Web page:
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originally posted by: Nyiah

originally posted by: DAVID64
a reply to: CB328

He had 8 years to create jobs and you guys still blame Bush. He crushed business and no amount of "blame Bush" is going to excuse that.


Yes it does, partially. But it's neither here nor there now. Let's play a game called President David. This is now YOUR problem, buster. Fix this economy, we need jobs! How do you create jobs now to replace everything that's been shipped overseas and run into the annals of history due to tech advances? Hold a gun to CEOs' heads and demand they make new US-only positions? Sure, that might work in some screwed up alternate universe, but what could possibly be enough of an incentive in this one for them do actually do so?

Regardless of what people think, no, the president doesn't have this kind of power. He can't snap his fingers and make jobs appear on a whim. He can't make companies do what he wants on a dime. You're looking at the House & Senate for that. THEY work with the special interest groups that hammer out these deals that make it hand-rubbingly good to go overseas on the cheap. The pre-existing loopholes were cooked up by people you aren't acknowledging here. This is where it's partially Bush's fault. Partially. Congressmen & Senators also are owed blame, and most of it.

Had there been either some common sense on their part or a degree of presidential intervention a decade + ago, today wouldn't be quite so bad off, nor so hard to reverse. That "pre-existing" part is a bitch. Can't just scrap stuff as you see fit, Murica doesn't work that way.
The loopholes either have to expire, of being actively overturned. Like any fat cat bastard in DC is going to do that, between self interests and lobbyists, you're screwed. They win at your expense. The idea of the president having the power to restructure these laws is laughable at best. He's outnumbered. His veto is useless, a majority vote to override him overriding them just says "Yeah, we heard, STFU."

You want this country to change economically? Start barking up the proper tree. Go after the jackasses ruining it from Capitol Hill. All the power to change things lies there, not the Oval Office.



YEEESSSSSSSSS. AMEN!



posted on Dec, 28 2016 @ 01:06 PM
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originally posted by: Indigo5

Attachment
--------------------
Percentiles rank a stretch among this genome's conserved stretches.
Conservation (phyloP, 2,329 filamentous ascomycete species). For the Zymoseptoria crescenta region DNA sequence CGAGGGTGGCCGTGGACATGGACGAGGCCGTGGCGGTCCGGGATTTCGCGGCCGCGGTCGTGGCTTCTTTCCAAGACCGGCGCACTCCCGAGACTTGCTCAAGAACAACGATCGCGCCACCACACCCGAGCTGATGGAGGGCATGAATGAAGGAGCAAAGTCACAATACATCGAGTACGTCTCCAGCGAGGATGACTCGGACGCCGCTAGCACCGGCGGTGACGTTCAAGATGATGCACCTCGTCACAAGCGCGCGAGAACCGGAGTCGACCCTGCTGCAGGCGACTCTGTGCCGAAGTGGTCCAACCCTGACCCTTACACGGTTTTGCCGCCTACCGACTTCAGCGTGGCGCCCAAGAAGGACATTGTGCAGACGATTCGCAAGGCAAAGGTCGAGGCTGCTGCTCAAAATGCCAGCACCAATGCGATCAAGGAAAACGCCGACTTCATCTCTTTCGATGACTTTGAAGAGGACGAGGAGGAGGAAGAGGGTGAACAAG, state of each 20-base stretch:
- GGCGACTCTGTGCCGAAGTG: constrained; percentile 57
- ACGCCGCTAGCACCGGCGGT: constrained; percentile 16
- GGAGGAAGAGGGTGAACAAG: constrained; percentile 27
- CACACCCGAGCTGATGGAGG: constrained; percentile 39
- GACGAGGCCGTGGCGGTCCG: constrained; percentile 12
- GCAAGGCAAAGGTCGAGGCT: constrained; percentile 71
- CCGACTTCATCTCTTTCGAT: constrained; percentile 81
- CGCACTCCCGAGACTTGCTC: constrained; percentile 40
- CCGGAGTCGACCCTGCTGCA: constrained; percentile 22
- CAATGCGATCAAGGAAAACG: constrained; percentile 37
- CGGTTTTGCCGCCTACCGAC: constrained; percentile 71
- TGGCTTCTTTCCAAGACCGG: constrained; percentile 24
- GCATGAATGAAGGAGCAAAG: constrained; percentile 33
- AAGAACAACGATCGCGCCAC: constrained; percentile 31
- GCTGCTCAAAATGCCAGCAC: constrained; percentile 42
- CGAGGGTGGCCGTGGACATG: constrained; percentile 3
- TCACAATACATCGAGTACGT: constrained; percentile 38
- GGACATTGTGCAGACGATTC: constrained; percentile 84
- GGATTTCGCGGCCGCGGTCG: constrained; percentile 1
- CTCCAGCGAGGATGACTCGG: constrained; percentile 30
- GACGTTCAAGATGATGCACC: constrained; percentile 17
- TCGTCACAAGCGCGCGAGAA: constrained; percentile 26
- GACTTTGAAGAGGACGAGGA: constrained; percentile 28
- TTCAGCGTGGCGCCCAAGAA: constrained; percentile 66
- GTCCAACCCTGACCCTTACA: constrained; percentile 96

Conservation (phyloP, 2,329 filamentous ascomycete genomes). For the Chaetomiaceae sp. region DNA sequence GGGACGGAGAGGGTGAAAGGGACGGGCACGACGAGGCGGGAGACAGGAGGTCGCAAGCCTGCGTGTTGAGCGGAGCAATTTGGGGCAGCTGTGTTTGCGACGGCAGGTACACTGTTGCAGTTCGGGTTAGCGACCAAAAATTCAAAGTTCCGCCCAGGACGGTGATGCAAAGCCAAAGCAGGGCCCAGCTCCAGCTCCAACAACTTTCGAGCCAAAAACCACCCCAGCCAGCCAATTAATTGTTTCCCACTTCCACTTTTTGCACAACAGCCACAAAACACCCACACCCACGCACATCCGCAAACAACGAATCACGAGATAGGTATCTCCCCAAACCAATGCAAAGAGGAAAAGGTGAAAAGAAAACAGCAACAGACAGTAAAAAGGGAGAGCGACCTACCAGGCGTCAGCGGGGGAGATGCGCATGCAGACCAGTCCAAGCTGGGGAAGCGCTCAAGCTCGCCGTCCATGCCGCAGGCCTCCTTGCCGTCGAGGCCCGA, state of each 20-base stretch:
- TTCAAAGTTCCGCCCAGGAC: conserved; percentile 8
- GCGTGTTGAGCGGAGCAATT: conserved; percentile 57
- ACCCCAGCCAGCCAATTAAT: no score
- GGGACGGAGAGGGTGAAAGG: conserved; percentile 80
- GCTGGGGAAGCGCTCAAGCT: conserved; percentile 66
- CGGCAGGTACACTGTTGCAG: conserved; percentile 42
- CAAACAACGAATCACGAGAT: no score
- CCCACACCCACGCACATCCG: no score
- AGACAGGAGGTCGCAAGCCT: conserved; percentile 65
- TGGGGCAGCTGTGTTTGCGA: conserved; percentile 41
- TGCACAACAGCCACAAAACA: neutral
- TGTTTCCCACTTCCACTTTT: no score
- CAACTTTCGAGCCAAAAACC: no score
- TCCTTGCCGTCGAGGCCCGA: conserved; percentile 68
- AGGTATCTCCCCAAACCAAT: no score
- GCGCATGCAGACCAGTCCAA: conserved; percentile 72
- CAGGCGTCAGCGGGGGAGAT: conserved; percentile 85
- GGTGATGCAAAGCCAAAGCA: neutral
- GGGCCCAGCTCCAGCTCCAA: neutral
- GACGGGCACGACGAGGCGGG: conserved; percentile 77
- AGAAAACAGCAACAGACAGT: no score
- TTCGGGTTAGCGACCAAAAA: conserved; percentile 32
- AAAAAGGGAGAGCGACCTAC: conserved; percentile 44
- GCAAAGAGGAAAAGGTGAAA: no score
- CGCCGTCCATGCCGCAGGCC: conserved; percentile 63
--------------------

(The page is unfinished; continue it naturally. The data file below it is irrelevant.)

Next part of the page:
IMO - Appalachia and the south need NEW industry...and it will require gov. tax breaks and subsidies to encourage manufacturing arms of tech companies to set up shop there. It is geographically inconvenient and will need some serious carrots, but it is worth incentivizing. Aerospace contracts, New Energy (Solar Panels and Batteries) and the like...I just don't see a conservative gov. being able to commit to that.


I live in Appalachia, right in coal country. If you look at a map and see the point where West Virginia, Ohio, and Kentucky all meet... that's where I am. From my apartment it's literally 3 blocks to be in Kentucky and 4 to be in West Virginia.

We used to have a lot of industry here. There's a railroad hub and it's right at a joint for two rivers. However, these days we have no river shipping, not even a port. We don't actually even have a single dock to the river (either of them). We have rail but they just pass through. Nothing ever stays. No imports, no exports.

There used to be steel in the area, but the iron mines are dry and the coal mining has disappeared. Those jobs aren't returning. I think the two best ways to revitalize our area are tech and natural gas. Natural gas has a lot of crossover with coal, and it puts the miners back to work. Tech is harder, we have a severe brain drain issue in the area, but we also have a very low CoL which has brought in some companies (including tech). They can offer lower wages (but still fantastic for the area), the employees get relatively large disposable incomes, and the company can operate on less capital.

It's tough to open up jobs in our area though. In my town specifically, Walmart employs half the town (out of the half that have jobs). They've outright threatened that if the town does anything that hurts them, like brings in competitors or even reduces their negotiating power with the city, they'll lay people off and close up shop. And that pretty much paralyzes the town. Nothing can be done, Walmart is the sole provider of basically every product you can buy except food, and by far the largest employer in the city.



posted on Dec, 28 2016 @ 01:12 PM
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originally posted by: carewemust
a reply to: Aazadan

THANK-YOU very much for that thorough explanation of how "Food Stamps" work, Aazadan. It's interesting how it varies from state-to-state.

I remember Chicago hoochie-mamas moving to Milwaukee to get superior benefits up there. (About 2001) Then Scott Walker became governor of Wisconsin, changed some formula, which made them migrate back to Chicago.